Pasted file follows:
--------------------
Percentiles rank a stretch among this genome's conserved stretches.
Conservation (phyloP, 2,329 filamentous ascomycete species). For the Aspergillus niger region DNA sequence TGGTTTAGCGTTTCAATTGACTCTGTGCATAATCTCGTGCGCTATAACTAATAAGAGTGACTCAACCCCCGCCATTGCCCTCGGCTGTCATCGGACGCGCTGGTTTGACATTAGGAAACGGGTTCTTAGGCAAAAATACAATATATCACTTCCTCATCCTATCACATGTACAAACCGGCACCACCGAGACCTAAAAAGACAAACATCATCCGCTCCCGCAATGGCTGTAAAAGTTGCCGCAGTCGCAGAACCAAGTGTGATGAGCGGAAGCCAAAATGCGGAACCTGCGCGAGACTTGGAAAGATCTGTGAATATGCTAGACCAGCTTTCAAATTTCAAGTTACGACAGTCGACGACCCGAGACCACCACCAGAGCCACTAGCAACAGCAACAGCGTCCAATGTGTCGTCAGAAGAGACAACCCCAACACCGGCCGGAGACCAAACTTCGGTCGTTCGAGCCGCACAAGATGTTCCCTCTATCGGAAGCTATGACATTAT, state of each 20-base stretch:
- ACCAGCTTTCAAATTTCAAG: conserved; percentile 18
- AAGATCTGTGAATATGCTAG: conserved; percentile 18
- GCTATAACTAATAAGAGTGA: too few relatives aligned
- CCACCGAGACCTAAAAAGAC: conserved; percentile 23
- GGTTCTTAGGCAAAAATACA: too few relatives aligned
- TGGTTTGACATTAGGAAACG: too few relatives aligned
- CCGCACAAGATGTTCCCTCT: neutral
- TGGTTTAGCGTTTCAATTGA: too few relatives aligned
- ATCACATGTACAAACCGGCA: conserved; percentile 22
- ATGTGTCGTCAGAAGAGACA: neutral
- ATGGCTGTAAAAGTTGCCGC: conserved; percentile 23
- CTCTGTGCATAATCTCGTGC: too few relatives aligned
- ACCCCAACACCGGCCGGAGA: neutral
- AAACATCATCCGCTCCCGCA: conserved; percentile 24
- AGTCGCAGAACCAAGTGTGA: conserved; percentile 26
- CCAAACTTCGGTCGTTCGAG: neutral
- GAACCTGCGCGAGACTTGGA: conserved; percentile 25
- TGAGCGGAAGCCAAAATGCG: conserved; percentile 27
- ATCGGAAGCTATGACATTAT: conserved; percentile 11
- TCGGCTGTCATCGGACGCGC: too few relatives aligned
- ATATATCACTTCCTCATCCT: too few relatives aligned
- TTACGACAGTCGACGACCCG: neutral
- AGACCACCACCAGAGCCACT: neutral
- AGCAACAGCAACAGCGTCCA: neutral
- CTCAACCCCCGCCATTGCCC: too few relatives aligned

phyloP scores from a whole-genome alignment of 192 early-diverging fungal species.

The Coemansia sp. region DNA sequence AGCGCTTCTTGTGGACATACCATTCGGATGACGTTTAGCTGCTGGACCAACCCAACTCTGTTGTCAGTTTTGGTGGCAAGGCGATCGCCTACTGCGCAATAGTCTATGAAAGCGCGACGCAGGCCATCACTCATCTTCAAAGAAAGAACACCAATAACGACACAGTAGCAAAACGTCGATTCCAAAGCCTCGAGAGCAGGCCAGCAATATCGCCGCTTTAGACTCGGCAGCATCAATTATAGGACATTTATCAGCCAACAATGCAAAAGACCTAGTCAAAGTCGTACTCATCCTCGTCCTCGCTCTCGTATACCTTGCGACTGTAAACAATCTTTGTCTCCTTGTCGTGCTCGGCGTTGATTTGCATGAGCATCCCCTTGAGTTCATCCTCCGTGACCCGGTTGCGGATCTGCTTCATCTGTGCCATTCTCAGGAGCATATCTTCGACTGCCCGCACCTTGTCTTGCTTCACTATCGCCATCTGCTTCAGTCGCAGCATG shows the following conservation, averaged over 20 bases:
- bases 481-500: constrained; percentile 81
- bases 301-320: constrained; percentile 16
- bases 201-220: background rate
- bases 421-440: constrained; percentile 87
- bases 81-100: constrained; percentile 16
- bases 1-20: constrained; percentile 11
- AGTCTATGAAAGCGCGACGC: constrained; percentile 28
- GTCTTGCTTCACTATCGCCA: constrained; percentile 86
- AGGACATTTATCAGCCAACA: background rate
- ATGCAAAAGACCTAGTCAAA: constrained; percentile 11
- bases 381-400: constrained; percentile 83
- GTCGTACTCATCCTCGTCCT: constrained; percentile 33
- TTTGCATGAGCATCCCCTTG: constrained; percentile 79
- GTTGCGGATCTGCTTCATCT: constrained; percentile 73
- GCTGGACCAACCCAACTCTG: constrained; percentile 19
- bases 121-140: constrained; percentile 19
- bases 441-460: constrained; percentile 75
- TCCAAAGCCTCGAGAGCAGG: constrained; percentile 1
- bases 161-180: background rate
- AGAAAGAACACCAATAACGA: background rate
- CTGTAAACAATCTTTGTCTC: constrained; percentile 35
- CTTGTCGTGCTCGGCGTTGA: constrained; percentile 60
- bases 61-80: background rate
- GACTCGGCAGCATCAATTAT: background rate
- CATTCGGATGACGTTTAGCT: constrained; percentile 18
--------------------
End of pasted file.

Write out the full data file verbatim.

Percentiles rank a stretch among this genome's conserved stretches.
Conservation (phyloP, 2,329 filamentous ascomycete species). For the Aspergillus niger region DNA sequence TGGTTTAGCGTTTCAATTGACTCTGTGCATAATCTCGTGCGCTATAACTAATAAGAGTGACTCAACCCCCGCCATTGCCCTCGGCTGTCATCGGACGCGCTGGTTTGACATTAGGAAACGGGTTCTTAGGCAAAAATACAATATATCACTTCCTCATCCTATCACATGTACAAACCGGCACCACCGAGACCTAAAAAGACAAACATCATCCGCTCCCGCAATGGCTGTAAAAGTTGCCGCAGTCGCAGAACCAAGTGTGATGAGCGGAAGCCAAAATGCGGAACCTGCGCGAGACTTGGAAAGATCTGTGAATATGCTAGACCAGCTTTCAAATTTCAAGTTACGACAGTCGACGACCCGAGACCACCACCAGAGCCACTAGCAACAGCAACAGCGTCCAATGTGTCGTCAGAAGAGACAACCCCAACACCGGCCGGAGACCAAACTTCGGTCGTTCGAGCCGCACAAGATGTTCCCTCTATCGGAAGCTATGACATTAT, state of each 20-base stretch:
- ACCAGCTTTCAAATTTCAAG: conserved; percentile 18
- AAGATCTGTGAATATGCTAG: conserved; percentile 18
- GCTATAACTAATAAGAGTGA: too few relatives aligned
- CCACCGAGACCTAAAAAGAC: conserved; percentile 23
- GGTTCTTAGGCAAAAATACA: too few relatives aligned
- TGGTTTGACATTAGGAAACG: too few relatives aligned
- CCGCACAAGATGTTCCCTCT: neutral
- TGGTTTAGCGTTTCAATTGA: too few relatives aligned
- ATCACATGTACAAACCGGCA: conserved; percentile 22
- ATGTGTCGTCAGAAGAGACA: neutral
- ATGGCTGTAAAAGTTGCCGC: conserved; percentile 23
- CTCTGTGCATAATCTCGTGC: too few relatives aligned
- ACCCCAACACCGGCCGGAGA: neutral
- AAACATCATCCGCTCCCGCA: conserved; percentile 24
- AGTCGCAGAACCAAGTGTGA: conserved; percentile 26
- CCAAACTTCGGTCGTTCGAG: neutral
- GAACCTGCGCGAGACTTGGA: conserved; percentile 25
- TGAGCGGAAGCCAAAATGCG: conserved; percentile 27
- ATCGGAAGCTATGACATTAT: conserved; percentile 11
- TCGGCTGTCATCGGACGCGC: too few relatives aligned
- ATATATCACTTCCTCATCCT: too few relatives aligned
- TTACGACAGTCGACGACCCG: neutral
- AGACCACCACCAGAGCCACT: neutral
- AGCAACAGCAACAGCGTCCA: neutral
- CTCAACCCCCGCCATTGCCC: too few relatives aligned

phyloP scores from a whole-genome alignment of 192 early-diverging fungal species.

The Coemansia sp. region DNA sequence AGCGCTTCTTGTGGACATACCATTCGGATGACGTTTAGCTGCTGGACCAACCCAACTCTGTTGTCAGTTTTGGTGGCAAGGCGATCGCCTACTGCGCAATAGTCTATGAAAGCGCGACGCAGGCCATCACTCATCTTCAAAGAAAGAACACCAATAACGACACAGTAGCAAAACGTCGATTCCAAAGCCTCGAGAGCAGGCCAGCAATATCGCCGCTTTAGACTCGGCAGCATCAATTATAGGACATTTATCAGCCAACAATGCAAAAGACCTAGTCAAAGTCGTACTCATCCTCGTCCTCGCTCTCGTATACCTTGCGACTGTAAACAATCTTTGTCTCCTTGTCGTGCTCGGCGTTGATTTGCATGAGCATCCCCTTGAGTTCATCCTCCGTGACCCGGTTGCGGATCTGCTTCATCTGTGCCATTCTCAGGAGCATATCTTCGACTGCCCGCACCTTGTCTTGCTTCACTATCGCCATCTGCTTCAGTCGCAGCATG shows the following conservation, averaged over 20 bases:
- bases 481-500: constrained; percentile 81
- bases 301-320: constrained; percentile 16
- bases 201-220: background rate
- bases 421-440: constrained; percentile 87
- bases 81-100: constrained; percentile 16
- bases 1-20: constrained; percentile 11
- AGTCTATGAAAGCGCGACGC: constrained; percentile 28
- GTCTTGCTTCACTATCGCCA: constrained; percentile 86
- AGGACATTTATCAGCCAACA: background rate
- ATGCAAAAGACCTAGTCAAA: constrained; percentile 11
- bases 381-400: constrained; percentile 83
- GTCGTACTCATCCTCGTCCT: constrained; percentile 33
- TTTGCATGAGCATCCCCTTG: constrained; percentile 79
- GTTGCGGATCTGCTTCATCT: constrained; percentile 73
- GCTGGACCAACCCAACTCTG: constrained; percentile 19
- bases 121-140: constrained; percentile 19
- bases 441-460: constrained; percentile 75
- TCCAAAGCCTCGAGAGCAGG: constrained; percentile 1
- bases 161-180: background rate
- AGAAAGAACACCAATAACGA: background rate
- CTGTAAACAATCTTTGTCTC: constrained; percentile 35
- CTTGTCGTGCTCGGCGTTGA: constrained; percentile 60
- bases 61-80: background rate
- GACTCGGCAGCATCAATTAT: background rate
- CATTCGGATGACGTTTAGCT: constrained; percentile 18